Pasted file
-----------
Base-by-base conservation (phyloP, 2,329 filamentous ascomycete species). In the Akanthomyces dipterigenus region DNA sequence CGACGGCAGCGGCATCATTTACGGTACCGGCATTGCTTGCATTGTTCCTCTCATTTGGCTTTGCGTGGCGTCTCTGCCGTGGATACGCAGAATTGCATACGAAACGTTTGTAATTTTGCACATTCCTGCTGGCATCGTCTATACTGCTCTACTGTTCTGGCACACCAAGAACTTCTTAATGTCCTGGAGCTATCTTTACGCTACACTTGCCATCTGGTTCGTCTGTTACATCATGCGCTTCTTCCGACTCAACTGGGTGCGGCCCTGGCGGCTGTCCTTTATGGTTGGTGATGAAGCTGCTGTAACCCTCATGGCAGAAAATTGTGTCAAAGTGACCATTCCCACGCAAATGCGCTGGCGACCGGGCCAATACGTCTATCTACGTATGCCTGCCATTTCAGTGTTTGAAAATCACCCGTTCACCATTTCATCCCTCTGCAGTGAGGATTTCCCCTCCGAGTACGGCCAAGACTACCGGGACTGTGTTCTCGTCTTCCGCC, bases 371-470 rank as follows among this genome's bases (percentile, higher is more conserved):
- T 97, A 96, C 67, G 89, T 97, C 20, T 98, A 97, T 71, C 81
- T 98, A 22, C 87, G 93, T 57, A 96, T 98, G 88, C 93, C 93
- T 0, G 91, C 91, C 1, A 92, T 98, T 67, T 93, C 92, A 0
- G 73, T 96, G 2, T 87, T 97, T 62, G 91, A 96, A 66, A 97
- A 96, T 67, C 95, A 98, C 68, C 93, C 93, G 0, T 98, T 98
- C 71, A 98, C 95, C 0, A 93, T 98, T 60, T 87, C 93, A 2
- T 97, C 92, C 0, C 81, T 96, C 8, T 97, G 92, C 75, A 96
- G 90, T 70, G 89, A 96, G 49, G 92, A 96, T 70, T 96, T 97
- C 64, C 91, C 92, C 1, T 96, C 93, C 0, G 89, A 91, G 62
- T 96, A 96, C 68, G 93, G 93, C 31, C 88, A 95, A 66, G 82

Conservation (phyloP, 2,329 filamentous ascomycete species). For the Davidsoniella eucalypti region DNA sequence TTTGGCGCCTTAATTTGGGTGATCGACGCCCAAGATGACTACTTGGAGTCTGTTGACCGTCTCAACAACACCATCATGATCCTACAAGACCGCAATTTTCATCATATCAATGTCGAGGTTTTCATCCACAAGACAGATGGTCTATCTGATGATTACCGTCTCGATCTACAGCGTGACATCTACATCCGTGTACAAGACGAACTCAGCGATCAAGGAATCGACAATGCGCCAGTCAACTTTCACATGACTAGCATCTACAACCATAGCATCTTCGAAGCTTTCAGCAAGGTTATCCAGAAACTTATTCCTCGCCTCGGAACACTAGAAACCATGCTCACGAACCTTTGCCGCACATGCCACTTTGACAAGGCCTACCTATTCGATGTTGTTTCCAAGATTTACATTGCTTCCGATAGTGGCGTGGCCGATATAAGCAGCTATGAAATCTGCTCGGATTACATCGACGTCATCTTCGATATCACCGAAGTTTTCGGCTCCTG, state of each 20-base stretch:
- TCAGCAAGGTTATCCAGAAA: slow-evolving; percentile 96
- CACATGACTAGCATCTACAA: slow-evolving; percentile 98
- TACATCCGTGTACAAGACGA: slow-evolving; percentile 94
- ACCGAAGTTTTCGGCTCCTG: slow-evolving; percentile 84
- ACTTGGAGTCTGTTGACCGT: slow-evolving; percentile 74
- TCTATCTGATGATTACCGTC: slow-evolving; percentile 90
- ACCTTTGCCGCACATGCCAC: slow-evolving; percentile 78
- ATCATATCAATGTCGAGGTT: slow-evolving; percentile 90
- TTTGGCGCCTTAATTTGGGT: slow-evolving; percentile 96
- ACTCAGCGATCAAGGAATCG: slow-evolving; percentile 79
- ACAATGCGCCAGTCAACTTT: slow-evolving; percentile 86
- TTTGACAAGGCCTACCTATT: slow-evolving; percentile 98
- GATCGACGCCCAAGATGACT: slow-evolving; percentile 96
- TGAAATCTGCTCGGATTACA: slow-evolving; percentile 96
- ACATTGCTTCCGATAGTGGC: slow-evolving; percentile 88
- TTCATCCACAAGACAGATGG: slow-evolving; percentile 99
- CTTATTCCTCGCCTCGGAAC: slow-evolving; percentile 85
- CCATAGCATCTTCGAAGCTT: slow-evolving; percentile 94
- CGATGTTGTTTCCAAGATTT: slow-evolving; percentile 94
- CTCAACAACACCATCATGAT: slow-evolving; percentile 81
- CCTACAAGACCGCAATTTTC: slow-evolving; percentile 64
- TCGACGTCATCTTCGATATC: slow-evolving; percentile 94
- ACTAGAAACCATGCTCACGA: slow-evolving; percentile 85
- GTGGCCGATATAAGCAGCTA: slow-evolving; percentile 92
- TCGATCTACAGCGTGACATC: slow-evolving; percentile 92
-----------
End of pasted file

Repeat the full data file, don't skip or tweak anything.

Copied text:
Base-by-base conservation (phyloP, 2,329 filamentous ascomycete species). In the Akanthomyces dipterigenus region DNA sequence CGACGGCAGCGGCATCATTTACGGTACCGGCATTGCTTGCATTGTTCCTCTCATTTGGCTTTGCGTGGCGTCTCTGCCGTGGATACGCAGAATTGCATACGAAACGTTTGTAATTTTGCACATTCCTGCTGGCATCGTCTATACTGCTCTACTGTTCTGGCACACCAAGAACTTCTTAATGTCCTGGAGCTATCTTTACGCTACACTTGCCATCTGGTTCGTCTGTTACATCATGCGCTTCTTCCGACTCAACTGGGTGCGGCCCTGGCGGCTGTCCTTTATGGTTGGTGATGAAGCTGCTGTAACCCTCATGGCAGAAAATTGTGTCAAAGTGACCATTCCCACGCAAATGCGCTGGCGACCGGGCCAATACGTCTATCTACGTATGCCTGCCATTTCAGTGTTTGAAAATCACCCGTTCACCATTTCATCCCTCTGCAGTGAGGATTTCCCCTCCGAGTACGGCCAAGACTACCGGGACTGTGTTCTCGTCTTCCGCC, bases 371-470 rank as follows among this genome's bases (percentile, higher is more conserved):
- T 97, A 96, C 67, G 89, T 97, C 20, T 98, A 97, T 71, C 81
- T 98, A 22, C 87, G 93, T 57, A 96, T 98, G 88, C 93, C 93
- T 0, G 91, C 91, C 1, A 92, T 98, T 67, T 93, C 92, A 0
- G 73, T 96, G 2, T 87, T 97, T 62, G 91, A 96, A 66, A 97
- A 96, T 67, C 95, A 98, C 68, C 93, C 93, G 0, T 98, T 98
- C 71, A 98, C 95, C 0, A 93, T 98, T 60, T 87, C 93, A 2
- T 97, C 92, C 0, C 81, T 96, C 8, T 97, G 92, C 75, A 96
- G 90, T 70, G 89, A 96, G 49, G 92, A 96, T 70, T 96, T 97
- C 64, C 91, C 92, C 1, T 96, C 93, C 0, G 89, A 91, G 62
- T 96, A 96, C 68, G 93, G 93, C 31, C 88, A 95, A 66, G 82

Conservation (phyloP, 2,329 filamentous ascomycete species). For the Davidsoniella eucalypti region DNA sequence TTTGGCGCCTTAATTTGGGTGATCGACGCCCAAGATGACTACTTGGAGTCTGTTGACCGTCTCAACAACACCATCATGATCCTACAAGACCGCAATTTTCATCATATCAATGTCGAGGTTTTCATCCACAAGACAGATGGTCTATCTGATGATTACCGTCTCGATCTACAGCGTGACATCTACATCCGTGTACAAGACGAACTCAGCGATCAAGGAATCGACAATGCGCCAGTCAACTTTCACATGACTAGCATCTACAACCATAGCATCTTCGAAGCTTTCAGCAAGGTTATCCAGAAACTTATTCCTCGCCTCGGAACACTAGAAACCATGCTCACGAACCTTTGCCGCACATGCCACTTTGACAAGGCCTACCTATTCGATGTTGTTTCCAAGATTTACATTGCTTCCGATAGTGGCGTGGCCGATATAAGCAGCTATGAAATCTGCTCGGATTACATCGACGTCATCTTCGATATCACCGAAGTTTTCGGCTCCTG, state of each 20-base stretch:
- TCAGCAAGGTTATCCAGAAA: slow-evolving; percentile 96
- CACATGACTAGCATCTACAA: slow-evolving; percentile 98
- TACATCCGTGTACAAGACGA: slow-evolving; percentile 94
- ACCGAAGTTTTCGGCTCCTG: slow-evolving; percentile 84
- ACTTGGAGTCTGTTGACCGT: slow-evolving; percentile 74
- TCTATCTGATGATTACCGTC: slow-evolving; percentile 90
- ACCTTTGCCGCACATGCCAC: slow-evolving; percentile 78
- ATCATATCAATGTCGAGGTT: slow-evolving; percentile 90
- TTTGGCGCCTTAATTTGGGT: slow-evolving; percentile 96
- ACTCAGCGATCAAGGAATCG: slow-evolving; percentile 79
- ACAATGCGCCAGTCAACTTT: slow-evolving; percentile 86
- TTTGACAAGGCCTACCTATT: slow-evolving; percentile 98
- GATCGACGCCCAAGATGACT: slow-evolving; percentile 96
- TGAAATCTGCTCGGATTACA: slow-evolving; percentile 96
- ACATTGCTTCCGATAGTGGC: slow-evolving; percentile 88
- TTCATCCACAAGACAGATGG: slow-evolving; percentile 99
- CTTATTCCTCGCCTCGGAAC: slow-evolving; percentile 85
- CCATAGCATCTTCGAAGCTT: slow-evolving; percentile 94
- CGATGTTGTTTCCAAGATTT: slow-evolving; percentile 94
- CTCAACAACACCATCATGAT: slow-evolving; percentile 81
- CCTACAAGACCGCAATTTTC: slow-evolving; percentile 64
- TCGACGTCATCTTCGATATC: slow-evolving; percentile 94
- ACTAGAAACCATGCTCACGA: slow-evolving; percentile 85
- GTGGCCGATATAAGCAGCTA: slow-evolving; percentile 92
- TCGATCTACAGCGTGACATC: slow-evolving; percentile 92